• Pilots have perishable skills that need polishing, but pulling engines on twins, then flying IAPs while the safety pilot squirms in terror costs lots of money, and lowers engine life. One flight I flew (2.0 hours ETE) with my father as safety pilot was conducted with a hood, a failed artificial horizon, turn coordinator, and a DG that needed constant adjustment. Pilots aren’t doing these types of flights, and we’re seeing what happens when they have to actually handle the controls in IMC, or even VMC. (Who spins a business twin on a VMC approach segment, or one of them fancy carbonated jobs with 300HP?) The latest mishap in San Diego has all the earmarks of automation addiction, and lack of proficiency in hand flying. Pilots don’t want to discuss this matter, because they know they’re eroding their skills with their flying habits, while eschewing proficiency flights.

  5. Paul, to somehow think that intentional-safety will somehow destroy GA by taking the risky-fun out of flying is laughable. Aviation suffers every time one of the risk-takers sticks the pointy end in the ground. Page back to August 24th accident of the new Vision Jet at KLAN. Another testosterone fueled GA accident from another GA pilot wanting some excitement in his life by departed during a TRW. TRW 1, Vision Jet 0. Mountains 1, Kobe Bryant 0 because of another risk taker. I am pretty sure these risk takers didn’t add to the popularity of GA.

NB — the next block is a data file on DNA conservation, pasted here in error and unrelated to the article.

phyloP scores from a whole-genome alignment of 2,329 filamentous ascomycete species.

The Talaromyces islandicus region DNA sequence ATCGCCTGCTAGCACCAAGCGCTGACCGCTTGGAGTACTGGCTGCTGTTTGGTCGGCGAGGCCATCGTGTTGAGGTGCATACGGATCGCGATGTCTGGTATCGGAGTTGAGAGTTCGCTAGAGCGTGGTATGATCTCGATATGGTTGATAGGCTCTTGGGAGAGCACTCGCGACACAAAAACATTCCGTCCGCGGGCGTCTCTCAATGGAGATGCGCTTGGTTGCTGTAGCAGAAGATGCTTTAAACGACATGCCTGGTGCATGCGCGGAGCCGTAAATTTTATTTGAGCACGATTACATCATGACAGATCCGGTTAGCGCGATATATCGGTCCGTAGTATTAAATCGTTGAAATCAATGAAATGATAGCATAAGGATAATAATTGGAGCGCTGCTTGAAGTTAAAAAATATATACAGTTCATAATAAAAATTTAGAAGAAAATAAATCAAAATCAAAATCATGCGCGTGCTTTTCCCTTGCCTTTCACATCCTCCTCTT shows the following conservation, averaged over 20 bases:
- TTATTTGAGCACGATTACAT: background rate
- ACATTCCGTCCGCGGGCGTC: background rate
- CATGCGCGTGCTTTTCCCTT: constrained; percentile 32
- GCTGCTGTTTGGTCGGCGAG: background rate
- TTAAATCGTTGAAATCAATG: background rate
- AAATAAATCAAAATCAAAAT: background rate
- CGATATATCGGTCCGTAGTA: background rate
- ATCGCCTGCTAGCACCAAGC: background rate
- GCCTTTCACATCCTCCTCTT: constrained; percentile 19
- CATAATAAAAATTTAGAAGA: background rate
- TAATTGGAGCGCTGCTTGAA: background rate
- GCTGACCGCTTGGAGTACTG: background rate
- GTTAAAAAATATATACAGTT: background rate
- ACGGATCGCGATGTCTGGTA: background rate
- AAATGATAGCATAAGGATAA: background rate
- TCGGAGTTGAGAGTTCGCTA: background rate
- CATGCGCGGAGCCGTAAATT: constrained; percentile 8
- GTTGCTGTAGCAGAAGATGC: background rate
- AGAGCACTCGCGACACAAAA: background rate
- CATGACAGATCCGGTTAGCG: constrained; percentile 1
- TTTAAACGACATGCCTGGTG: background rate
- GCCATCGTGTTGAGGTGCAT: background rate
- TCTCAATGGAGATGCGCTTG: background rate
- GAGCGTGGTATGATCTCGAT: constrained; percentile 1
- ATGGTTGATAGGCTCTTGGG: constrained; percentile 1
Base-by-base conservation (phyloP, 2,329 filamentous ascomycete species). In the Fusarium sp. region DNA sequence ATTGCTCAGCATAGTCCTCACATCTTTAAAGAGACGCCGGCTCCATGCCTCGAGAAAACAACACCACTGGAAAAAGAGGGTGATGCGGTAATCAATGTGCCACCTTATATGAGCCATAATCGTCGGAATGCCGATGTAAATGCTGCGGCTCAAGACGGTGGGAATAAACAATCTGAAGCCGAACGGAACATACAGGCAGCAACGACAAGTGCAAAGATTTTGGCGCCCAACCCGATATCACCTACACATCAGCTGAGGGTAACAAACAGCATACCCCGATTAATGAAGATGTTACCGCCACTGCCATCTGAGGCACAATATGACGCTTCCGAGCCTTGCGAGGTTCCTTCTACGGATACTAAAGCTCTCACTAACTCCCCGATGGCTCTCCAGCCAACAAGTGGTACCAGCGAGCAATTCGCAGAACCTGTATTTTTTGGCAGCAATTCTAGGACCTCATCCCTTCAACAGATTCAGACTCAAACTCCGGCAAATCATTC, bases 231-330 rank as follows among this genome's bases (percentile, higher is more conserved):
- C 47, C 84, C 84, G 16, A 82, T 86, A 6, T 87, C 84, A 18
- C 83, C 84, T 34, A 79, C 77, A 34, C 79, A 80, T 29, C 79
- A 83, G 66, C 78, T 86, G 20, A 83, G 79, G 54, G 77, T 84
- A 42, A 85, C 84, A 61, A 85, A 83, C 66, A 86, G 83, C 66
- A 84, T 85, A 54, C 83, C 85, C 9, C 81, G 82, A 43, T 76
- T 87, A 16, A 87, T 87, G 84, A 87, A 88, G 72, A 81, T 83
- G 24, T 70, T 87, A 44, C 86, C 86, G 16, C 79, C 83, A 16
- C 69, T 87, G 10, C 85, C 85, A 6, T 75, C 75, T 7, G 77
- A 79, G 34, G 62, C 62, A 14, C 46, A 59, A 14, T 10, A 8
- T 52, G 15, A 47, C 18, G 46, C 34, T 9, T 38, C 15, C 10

Female pilots make up 8% of the pilot population but only cause 2% of the accidents….and are never (generally speaking) involved in the risk based accidents such as the Vision Jet at KLAN. Something to think about.

    All accidents are preventable.

    God bless.

    • I think the point being made is that not all risk is objective; some of it is subjective. Compared to flying on a windless CAVU VMC day, flying in IMC in a single-engine piston plane is much riskier and I know of some pilots who can fly IFR but choose not to on those days. For me, flying into grass strips less than 3000 feet long is risky in a PA-28 so I won’t do it, but others have less concern.

      An accident not involving random mechanical failure is simply the result of risk exceeding the pilot’s skills and aircraft capabilities, so it is all relative.

    • The ‘risk’ is most prevalent when pilots don’t push their envelopes. They sit in the left seats of their planes twiddling their thumbs while gizmos do the flying chores, and computers handle navigation functions. Spinning aircraft is now verboten, low level flights are too risky, engine shut downs in flight are for ME training only, and even then, they’re simulated. Since you’re introducing gender on this topic, tell us what happened to your paragons of prop wash in Monterey, or recently in New Mexico? How about that gal flying her Cirrus in Houston, who spun the plane in after her third attempt at landing? (The plane did have a chute, didn’t it?…..)